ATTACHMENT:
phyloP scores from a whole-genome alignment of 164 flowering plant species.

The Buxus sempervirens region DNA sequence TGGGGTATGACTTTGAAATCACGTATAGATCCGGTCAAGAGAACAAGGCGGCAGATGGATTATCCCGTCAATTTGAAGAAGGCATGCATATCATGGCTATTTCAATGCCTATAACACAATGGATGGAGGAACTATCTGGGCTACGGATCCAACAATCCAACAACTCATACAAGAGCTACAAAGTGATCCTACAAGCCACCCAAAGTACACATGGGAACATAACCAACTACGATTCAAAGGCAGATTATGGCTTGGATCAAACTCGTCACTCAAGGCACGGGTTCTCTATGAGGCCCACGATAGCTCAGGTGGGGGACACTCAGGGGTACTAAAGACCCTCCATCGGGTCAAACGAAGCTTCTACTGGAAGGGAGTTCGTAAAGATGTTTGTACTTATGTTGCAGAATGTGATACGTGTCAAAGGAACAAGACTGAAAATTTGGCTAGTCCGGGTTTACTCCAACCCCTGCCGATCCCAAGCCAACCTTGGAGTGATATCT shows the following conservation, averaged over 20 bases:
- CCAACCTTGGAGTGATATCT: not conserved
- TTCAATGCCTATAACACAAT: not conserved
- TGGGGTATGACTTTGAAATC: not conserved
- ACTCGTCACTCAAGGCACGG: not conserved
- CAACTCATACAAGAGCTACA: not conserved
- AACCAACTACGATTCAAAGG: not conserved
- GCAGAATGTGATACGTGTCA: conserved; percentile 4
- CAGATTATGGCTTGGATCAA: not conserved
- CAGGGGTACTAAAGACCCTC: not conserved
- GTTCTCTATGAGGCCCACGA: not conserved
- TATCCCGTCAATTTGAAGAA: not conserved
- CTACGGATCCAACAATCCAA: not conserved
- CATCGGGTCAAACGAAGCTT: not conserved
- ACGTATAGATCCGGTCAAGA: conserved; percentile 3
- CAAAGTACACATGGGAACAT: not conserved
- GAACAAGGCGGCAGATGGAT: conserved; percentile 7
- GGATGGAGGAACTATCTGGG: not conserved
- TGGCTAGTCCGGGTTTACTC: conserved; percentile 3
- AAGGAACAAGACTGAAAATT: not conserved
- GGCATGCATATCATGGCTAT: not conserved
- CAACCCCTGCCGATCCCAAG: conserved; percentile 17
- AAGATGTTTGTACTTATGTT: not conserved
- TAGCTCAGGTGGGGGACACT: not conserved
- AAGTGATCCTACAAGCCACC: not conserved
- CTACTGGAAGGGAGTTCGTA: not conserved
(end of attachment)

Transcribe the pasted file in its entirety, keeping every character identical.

phyloP scores from a whole-genome alignment of 164 flowering plant species.

The Buxus sempervirens region DNA sequence TGGGGTATGACTTTGAAATCACGTATAGATCCGGTCAAGAGAACAAGGCGGCAGATGGATTATCCCGTCAATTTGAAGAAGGCATGCATATCATGGCTATTTCAATGCCTATAACACAATGGATGGAGGAACTATCTGGGCTACGGATCCAACAATCCAACAACTCATACAAGAGCTACAAAGTGATCCTACAAGCCACCCAAAGTACACATGGGAACATAACCAACTACGATTCAAAGGCAGATTATGGCTTGGATCAAACTCGTCACTCAAGGCACGGGTTCTCTATGAGGCCCACGATAGCTCAGGTGGGGGACACTCAGGGGTACTAAAGACCCTCCATCGGGTCAAACGAAGCTTCTACTGGAAGGGAGTTCGTAAAGATGTTTGTACTTATGTTGCAGAATGTGATACGTGTCAAAGGAACAAGACTGAAAATTTGGCTAGTCCGGGTTTACTCCAACCCCTGCCGATCCCAAGCCAACCTTGGAGTGATATCT shows the following conservation, averaged over 20 bases:
- CCAACCTTGGAGTGATATCT: not conserved
- TTCAATGCCTATAACACAAT: not conserved
- TGGGGTATGACTTTGAAATC: not conserved
- ACTCGTCACTCAAGGCACGG: not conserved
- CAACTCATACAAGAGCTACA: not conserved
- AACCAACTACGATTCAAAGG: not conserved
- GCAGAATGTGATACGTGTCA: conserved; percentile 4
- CAGATTATGGCTTGGATCAA: not conserved
- CAGGGGTACTAAAGACCCTC: not conserved
- GTTCTCTATGAGGCCCACGA: not conserved
- TATCCCGTCAATTTGAAGAA: not conserved
- CTACGGATCCAACAATCCAA: not conserved
- CATCGGGTCAAACGAAGCTT: not conserved
- ACGTATAGATCCGGTCAAGA: conserved; percentile 3
- CAAAGTACACATGGGAACAT: not conserved
- GAACAAGGCGGCAGATGGAT: conserved; percentile 7
- GGATGGAGGAACTATCTGGG: not conserved
- TGGCTAGTCCGGGTTTACTC: conserved; percentile 3
- AAGGAACAAGACTGAAAATT: not conserved
- GGCATGCATATCATGGCTAT: not conserved
- CAACCCCTGCCGATCCCAAG: conserved; percentile 17
- AAGATGTTTGTACTTATGTT: not conserved
- TAGCTCAGGTGGGGGACACT: not conserved
- AAGTGATCCTACAAGCCACC: not conserved
- CTACTGGAAGGGAGTTCGTA: not conserved